Nano-biotechnology-based clinical applications to cure health-related issues have gained huge attention among the scientific community and hold great promise to limit cancer metastasis. In this study, green-derived silver nanoparticles were synthesized by using leaf extract of Litchi chinensis. Characterization of biosynthesized silver nanoparticles was performed by using UV–Vis spectroscopy, FTIR, XRD, EDS, and SEM analysis. The clinical application of green-drive nanoparticles was investigated by using MCF-7 cancer cell lines. MCF-7 breast cancer cell lines were analyzed against three different treatments. (i) Silver nanoparticles (AgNPs), (ii) miR34a mimics and (iii) Co-delivery of AgNPs and miR34a mimics. Cell viability was determined by MTT assay and, extraction of mRNA and cDNA synthesis were performed after successful cellular transfection. qRT-PCR was done for expression analysis of DR4 and DR5 upon exogenous delivery of all 3 treatments. Results indicate that L. chinensis leaves have a significant amount of phenolic and flavonoid contents and also possess massive antioxidant activity. The diameter of nanoparticles was observed in the range of 41–55 nm. It was concluded that green-derived silver nanoparticles can be a potential contributing agent for cancer prevention and are reported to upregulate the expression of DR4 and DR5 by 0.8-folds and 3.7-folds, respectively.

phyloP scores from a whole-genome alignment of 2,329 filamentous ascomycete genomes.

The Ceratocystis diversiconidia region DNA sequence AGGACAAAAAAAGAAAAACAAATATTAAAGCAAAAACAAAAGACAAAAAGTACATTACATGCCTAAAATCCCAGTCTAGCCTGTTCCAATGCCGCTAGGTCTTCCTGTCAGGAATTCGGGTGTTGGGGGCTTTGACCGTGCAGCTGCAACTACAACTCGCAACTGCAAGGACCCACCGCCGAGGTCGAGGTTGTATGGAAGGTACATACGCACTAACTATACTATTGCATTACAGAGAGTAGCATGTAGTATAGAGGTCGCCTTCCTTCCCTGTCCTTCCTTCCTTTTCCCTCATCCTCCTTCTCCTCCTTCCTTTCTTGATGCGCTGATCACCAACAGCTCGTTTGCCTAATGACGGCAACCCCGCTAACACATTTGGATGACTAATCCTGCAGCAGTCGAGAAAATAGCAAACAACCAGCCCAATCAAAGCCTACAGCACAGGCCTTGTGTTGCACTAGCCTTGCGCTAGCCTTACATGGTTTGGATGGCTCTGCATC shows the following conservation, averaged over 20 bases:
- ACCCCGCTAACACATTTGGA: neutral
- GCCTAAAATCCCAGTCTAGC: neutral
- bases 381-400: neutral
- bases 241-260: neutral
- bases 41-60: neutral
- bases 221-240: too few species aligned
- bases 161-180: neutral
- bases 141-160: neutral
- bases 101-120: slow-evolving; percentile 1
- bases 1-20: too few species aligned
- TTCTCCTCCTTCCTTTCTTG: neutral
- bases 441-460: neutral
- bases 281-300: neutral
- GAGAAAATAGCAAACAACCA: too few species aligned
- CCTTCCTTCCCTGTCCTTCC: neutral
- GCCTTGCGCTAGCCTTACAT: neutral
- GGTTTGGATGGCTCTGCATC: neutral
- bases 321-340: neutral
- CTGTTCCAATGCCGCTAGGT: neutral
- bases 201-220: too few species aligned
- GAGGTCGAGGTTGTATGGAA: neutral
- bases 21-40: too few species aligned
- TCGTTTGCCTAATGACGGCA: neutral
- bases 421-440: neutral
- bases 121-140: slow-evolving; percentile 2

Breast cancer is the most commonly occurring cancer in women and is reported to be the second leading cause of cancer death among women. Globally, it is the fifth most common cancer associated with mortality (Han et al. 2017a). Pakistan, being the sixth largest populated country, stands at the crossroad in the battle against cancer. Complex cellular mechanisms of cancer cells make it more difficult to understand the molecular puzzle of the disease. Apoptosis is a natural cell death process that the biological system uses as a filter to destroy abnormal cells. This controlled cell death process is dependent upon the upregulation of death receptor 4 (DR4) and death receptor 5 (DR5) involving Bcl-2, CASP8, CASP10, Bik, Bak, and many other key signaling molecules (Gaur and Aggarwal 2003; Kiraz et al. 2016).
Green leaves of herbal plants are reported to be used from ancient times for medicinal purposes. Phenols are the key components of plants possessing scavenging ability and anti-proliferative effect because of their structural hydroxyl group. Phenols stimulate antioxidant activity by neutralizing highly reactive free radicals, and reactive oxygen species, such as peroxide and superoxide, in cells and thereby, reducing oxidative damage and oxidative stress. It is observed that total phenolic contents and total flavonoid contents of the selected medical plant leaves have a significant anti-proliferative effect (Carvalho et al. 2010; Fu et al. 2011). The flavonoids, phenols, and condensed tannins found in litchi leaves have significant antioxidative and anti-inflammatory properties. It is also reported to have anti-cancer, diuretic, hypoglycemic, anti-bacterial, anti-platelet, anti-hyperlipidemic, and antiviral properties. Olive leaf extract is used as a reducing and capping agent for the synthesis of silver nanoparticles. It contains antiviral, antioxidant, antimicrobial, anticancer, anti-inflammatory, and hypoglycemic properties. Green tea leaves are believed to have optimal phenolic content and high antioxidant activity, because they are rich in bioactive phytochemicals that are used as anti-septic, anticancer, and antibacterial agents for valuable medical treatments.